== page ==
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Climate message

Tevita Vuibau
Wednesday, May 03, 2017

PRIME Minister Voreqe Bainimarama yesterday broke out the sports metaphors in his latest address on climate change.

He called on US President Donald Trump not to deviate when a game plan was clear. He compared Fiji's unconventional brand of rugby to the unconventional nature of COP 23 which marks the first time the COP presidencies will not be from the host nation, Germany.

In his address at the 4th Australasian Emissions Reduction Summit in Melbourne, Australia, Mr Bainimarama said he had asked Australian Prime Minister Malcolm Turnbull to convey the plea when he meets Mr Trump later this week.

"As a Fijian, I am fond of sporting analogies in my speeches at home, and especially the need for teamwork to achieve any objective at all. So I'm sure you'll excuse me for saying that the world needs more teamwork on climate change right now than ever before," Mr Bainimarama said.

"As in the case of our Olympic world champion rugby sevens team, we can't have one of our best performers abandon the field of play. So my message to Donald Trump and the message I hope that Prime Minister Turnbull will also convey to him is very simple.

"Mr President, please do not abandon the Paris Agreement. Stay the course. Listen to those around you who are encouraging you to do so. Don't let the whole side down by leaving when we have a clear game plan and have put so many scores on the board. Let's see this process through for the benefit of all 7.5 billion people on planet Earth, including your own citizens in the vulnerable parts of America."

Mr Bainimarama also acknowledged the Paris Agreement reached at COP 21 was France's gift to the world, calling it "a triumph of dogged negotiation and diplomacy" but added that the work was not done.

"The Paris Agreement must be implemented in full and the groundwork laid for even more ambitious action down the track. And that means every nation fulfilling the pledges they made in Paris. And demonstrating an unwavering commitment to see this process through.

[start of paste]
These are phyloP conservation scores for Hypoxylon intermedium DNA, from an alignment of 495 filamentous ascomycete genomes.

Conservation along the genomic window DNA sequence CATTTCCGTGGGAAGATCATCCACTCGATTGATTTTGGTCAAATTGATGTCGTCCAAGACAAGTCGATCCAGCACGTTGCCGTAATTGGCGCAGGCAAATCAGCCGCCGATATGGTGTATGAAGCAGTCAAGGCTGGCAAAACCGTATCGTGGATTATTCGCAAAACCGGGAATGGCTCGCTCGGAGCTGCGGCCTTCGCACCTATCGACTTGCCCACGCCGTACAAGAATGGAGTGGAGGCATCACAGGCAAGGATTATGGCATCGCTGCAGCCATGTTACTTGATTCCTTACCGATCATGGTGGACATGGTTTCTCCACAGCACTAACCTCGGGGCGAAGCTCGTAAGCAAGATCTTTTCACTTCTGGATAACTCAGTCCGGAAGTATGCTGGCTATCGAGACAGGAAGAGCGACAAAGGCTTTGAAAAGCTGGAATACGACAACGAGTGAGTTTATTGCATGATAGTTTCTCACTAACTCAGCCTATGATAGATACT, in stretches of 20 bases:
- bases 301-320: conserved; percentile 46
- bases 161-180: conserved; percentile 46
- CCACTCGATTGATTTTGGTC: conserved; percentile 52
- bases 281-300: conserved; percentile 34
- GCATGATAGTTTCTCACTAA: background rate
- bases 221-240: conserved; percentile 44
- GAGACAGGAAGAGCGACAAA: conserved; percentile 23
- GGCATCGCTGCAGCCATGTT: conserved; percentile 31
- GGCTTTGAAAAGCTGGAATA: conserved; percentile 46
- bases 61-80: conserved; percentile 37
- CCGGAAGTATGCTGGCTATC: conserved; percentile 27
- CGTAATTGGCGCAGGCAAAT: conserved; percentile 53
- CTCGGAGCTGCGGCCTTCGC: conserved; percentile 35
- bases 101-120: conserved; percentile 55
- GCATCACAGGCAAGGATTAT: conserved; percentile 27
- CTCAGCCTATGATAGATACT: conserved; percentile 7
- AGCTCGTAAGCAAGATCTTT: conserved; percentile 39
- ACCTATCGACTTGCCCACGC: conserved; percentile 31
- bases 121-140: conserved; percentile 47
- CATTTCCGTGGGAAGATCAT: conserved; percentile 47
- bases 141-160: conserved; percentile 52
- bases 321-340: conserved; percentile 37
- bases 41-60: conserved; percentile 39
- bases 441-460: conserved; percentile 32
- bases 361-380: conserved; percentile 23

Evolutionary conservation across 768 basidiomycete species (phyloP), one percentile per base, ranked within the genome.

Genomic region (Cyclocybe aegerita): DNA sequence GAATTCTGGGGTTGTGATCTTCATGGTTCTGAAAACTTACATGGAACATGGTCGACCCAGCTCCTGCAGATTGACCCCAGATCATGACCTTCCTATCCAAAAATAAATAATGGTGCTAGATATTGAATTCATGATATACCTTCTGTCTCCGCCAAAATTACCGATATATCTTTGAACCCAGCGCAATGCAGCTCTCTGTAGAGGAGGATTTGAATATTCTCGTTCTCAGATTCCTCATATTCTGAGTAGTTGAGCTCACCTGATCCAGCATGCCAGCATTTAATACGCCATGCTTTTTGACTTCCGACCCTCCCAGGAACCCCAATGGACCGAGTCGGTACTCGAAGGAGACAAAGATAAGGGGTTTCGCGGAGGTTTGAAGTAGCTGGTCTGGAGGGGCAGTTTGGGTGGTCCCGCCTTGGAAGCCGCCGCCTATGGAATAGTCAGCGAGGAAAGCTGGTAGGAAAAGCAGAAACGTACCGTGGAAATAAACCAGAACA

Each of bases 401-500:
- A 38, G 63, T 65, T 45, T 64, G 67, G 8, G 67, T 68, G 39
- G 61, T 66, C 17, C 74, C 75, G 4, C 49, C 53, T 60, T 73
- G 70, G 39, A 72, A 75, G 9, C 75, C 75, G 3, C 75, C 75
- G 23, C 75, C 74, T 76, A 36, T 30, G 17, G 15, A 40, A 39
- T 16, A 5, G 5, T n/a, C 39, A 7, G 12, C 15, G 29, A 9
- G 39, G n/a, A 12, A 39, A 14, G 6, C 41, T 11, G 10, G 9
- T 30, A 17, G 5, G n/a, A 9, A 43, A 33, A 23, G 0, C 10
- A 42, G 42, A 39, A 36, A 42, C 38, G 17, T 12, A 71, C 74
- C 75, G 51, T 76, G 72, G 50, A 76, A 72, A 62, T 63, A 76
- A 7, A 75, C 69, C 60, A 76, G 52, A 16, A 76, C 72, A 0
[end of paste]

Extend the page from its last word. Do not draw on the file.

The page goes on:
"Last year, the ball was passed to Morocco and now it has moved out through the backline to Fiji. And we're going to run with it as hard as we can. And in the Fijian way, dodging every attempt to tackle us."

But Mr Bainimarama, who also called himself the team coach at this year's COP 23, said there were still challenges Fiji faced in getting the presidency together.

"With more than 20,000 people expected in Bonn, we could never have staged an event on this scale in Fiji. But thanks to Germany, the voice of the Pacific will be heard. The voice of the region bearing the brunt of climate change will be heard. And COP 23 Fiji in Bonn is a selfless act of generosity on the part of the German Government and the German people that we in the Pacific will never forget.

"Of course, we still have to fund the Fijian presidency itself. And we have gone to the world seeking support in the form of contributions to enable us to do this job properly on behalf of everyone. I have to say that the response so far has been disappointing. And if any of you can assist with this effort, I am especially keen to hear from you. Because we have a lot of ground to cover in the next six months and we need to do it well."

Mr Bainimarama said he would remain impartial as president but would bring a Pacific perspective to the proceedings.








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